His Majesty's Government are contributors to these organisations; they contribute very considerable sums of money to the purposes of the organisation. Now if the money available for the organisation is diminished by taxation, it means that the purpose which Parliament had in mind in voting the money is pro tanto not fulfilled, and it is not really possible to argue that that does not matter because the Treasury gets it back anyway, because while it is true that the Treasury gets it back in London, it does not get it back in Washington, in Paris, in Belgrade, in Prague, and anywhere else in which the organisation may have offices and representatives. The net result of a bargain of that kind would be that the British taxpayer would lose far more than he would gain, and, as I have said, the purpose which Parliament had in voting the money would not be completely fulfilled.
Let me come now to immunity from legal process as applied to the subordinate officers, who, as hon. Members have pointed out, may be numerous. I would like the House to consider just what is involved in this form of immunity from a practical point of view. I think there is some confusion in the minds of hon. Members between immunity from legal process and immunity from the operation of the common law. It is not the case that people in this country who have diplomatic immunity stand outside the common law. They do not; they are, in fact, just as much subject to the law as any hon. Member of this House, or any British subject outside this House. Immunity from suit does not imply licence to break the law at will. If it had been so, it is quite clear that diplomatic privilege would have disappeared centuries ago. 2093 Neither we nor any other country would have tolerated it.
If hon. Members will look into the past, and, indeed, into the present, they will remember the case of a man, a national of a friendly nation, who was in London under diplomatic immunity, and who is now serving a sentence in gaol. I do not want to specify the case but I am sure hon. Members will remember it. We have to remember that these organisations will value their diplomatic immunity, and will not wish to do anything themselves that will injure it, or allow any of their officers or employees to do anything that will injure it. There is an interesting case in point. The I.L.O., which was raised in the Debate, has diplomatic immunity very much as we are proposing in this Bill, which is guaranteed to it by the peace treaties and by the Covenant of the League. Wherever the I.L.O. is represented they have diplomatic immunities which are largely the same as we have put in this Bill. I have been looking at instructions given to the staff of the I.L.O. by the Director of that organisation, and I would like to read the House a sentence from them because they have a bearing on this point:The Director can in no circumstances permit the use of these immunities for other than their legitimate purposes, and will have no hesitation in waiving them in every case where they constitute an obstacle to justified demands that do not affect the interests of the I.L.O.I am sure that any collection of Governments, working together, would be bound to act in that way and would be bound, in their own interests, to see that diplomatic privilege was not abused. In the case of subordinate officials the only immunity from legal process which they possess is in regard to the acts which they perform in the course of their official duties. Clearly, therefore, there can be no possibility of subordinate members of the organisations going to shops, running up terrific bills and not paying them, because it could not conceivably be argued that they were running up those bills in the course of their official duties.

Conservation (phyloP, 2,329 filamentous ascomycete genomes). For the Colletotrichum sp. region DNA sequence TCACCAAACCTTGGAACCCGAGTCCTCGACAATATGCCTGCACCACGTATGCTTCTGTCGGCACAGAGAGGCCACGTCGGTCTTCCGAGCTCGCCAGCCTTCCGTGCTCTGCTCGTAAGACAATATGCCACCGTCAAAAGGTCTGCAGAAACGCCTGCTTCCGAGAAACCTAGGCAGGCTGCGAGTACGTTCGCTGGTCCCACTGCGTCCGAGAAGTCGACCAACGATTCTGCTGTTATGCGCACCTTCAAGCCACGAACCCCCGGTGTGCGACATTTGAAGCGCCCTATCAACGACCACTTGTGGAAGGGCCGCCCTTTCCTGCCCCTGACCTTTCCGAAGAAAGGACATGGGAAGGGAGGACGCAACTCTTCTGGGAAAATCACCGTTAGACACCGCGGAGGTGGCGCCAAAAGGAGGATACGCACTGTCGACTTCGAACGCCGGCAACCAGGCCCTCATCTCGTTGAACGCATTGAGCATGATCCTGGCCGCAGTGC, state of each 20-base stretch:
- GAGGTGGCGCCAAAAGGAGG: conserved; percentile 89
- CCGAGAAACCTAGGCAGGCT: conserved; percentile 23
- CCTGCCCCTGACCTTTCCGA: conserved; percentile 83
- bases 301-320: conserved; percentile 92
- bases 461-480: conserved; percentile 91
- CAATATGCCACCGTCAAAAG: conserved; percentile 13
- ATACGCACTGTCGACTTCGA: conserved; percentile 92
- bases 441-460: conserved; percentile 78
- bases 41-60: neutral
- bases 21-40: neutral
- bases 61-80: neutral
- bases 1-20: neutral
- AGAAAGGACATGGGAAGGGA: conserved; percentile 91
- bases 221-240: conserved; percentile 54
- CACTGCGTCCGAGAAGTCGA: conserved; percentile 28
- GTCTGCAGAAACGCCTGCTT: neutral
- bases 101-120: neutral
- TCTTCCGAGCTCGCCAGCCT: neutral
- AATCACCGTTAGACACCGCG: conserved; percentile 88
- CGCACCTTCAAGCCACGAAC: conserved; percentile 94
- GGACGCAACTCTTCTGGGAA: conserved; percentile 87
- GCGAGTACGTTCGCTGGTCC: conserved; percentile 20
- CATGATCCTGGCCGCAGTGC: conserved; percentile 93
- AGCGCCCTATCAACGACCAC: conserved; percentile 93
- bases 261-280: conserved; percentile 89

But there is one type of case in which that could be argued, a case which was stressed repeatedly in the Debate recently, namely, that in conection with road traffic accidents. It was assumed that anyone with this privilege of immunity from suit in respect of official actions, who was 2094 driving on his official business or to keep an official appointment, and who knocked a person down, would he absolutely inviolate from the ordinary operation of our traffic laws, so that the unfortunate victim would have no redress. That is not the case. The facts are that we have an arrangement with the Diplomatic Corps in which the members of that Corps, or their chauffeurs driving them, are insured with an insurance company under the Road Traffic Acts, in the same way as any other persons. Liability to pay damages, if they fall due; thereby falls on the insurance company, and it is part of the arrangement made with the Diplomatic Corps and the insurance company that if it is necessary to have recourse to the courts in order to determine the question of liability, or the amount of damages, no diplomatic immunity shall be raised by the insured person or the insurance company to prevent the matter being decided. I, therefore, suggest that the misgivings expressed on this point will prove, in practice, to be without foundation, and that Members can rest assured that no injustice will be done to any British subject on this account.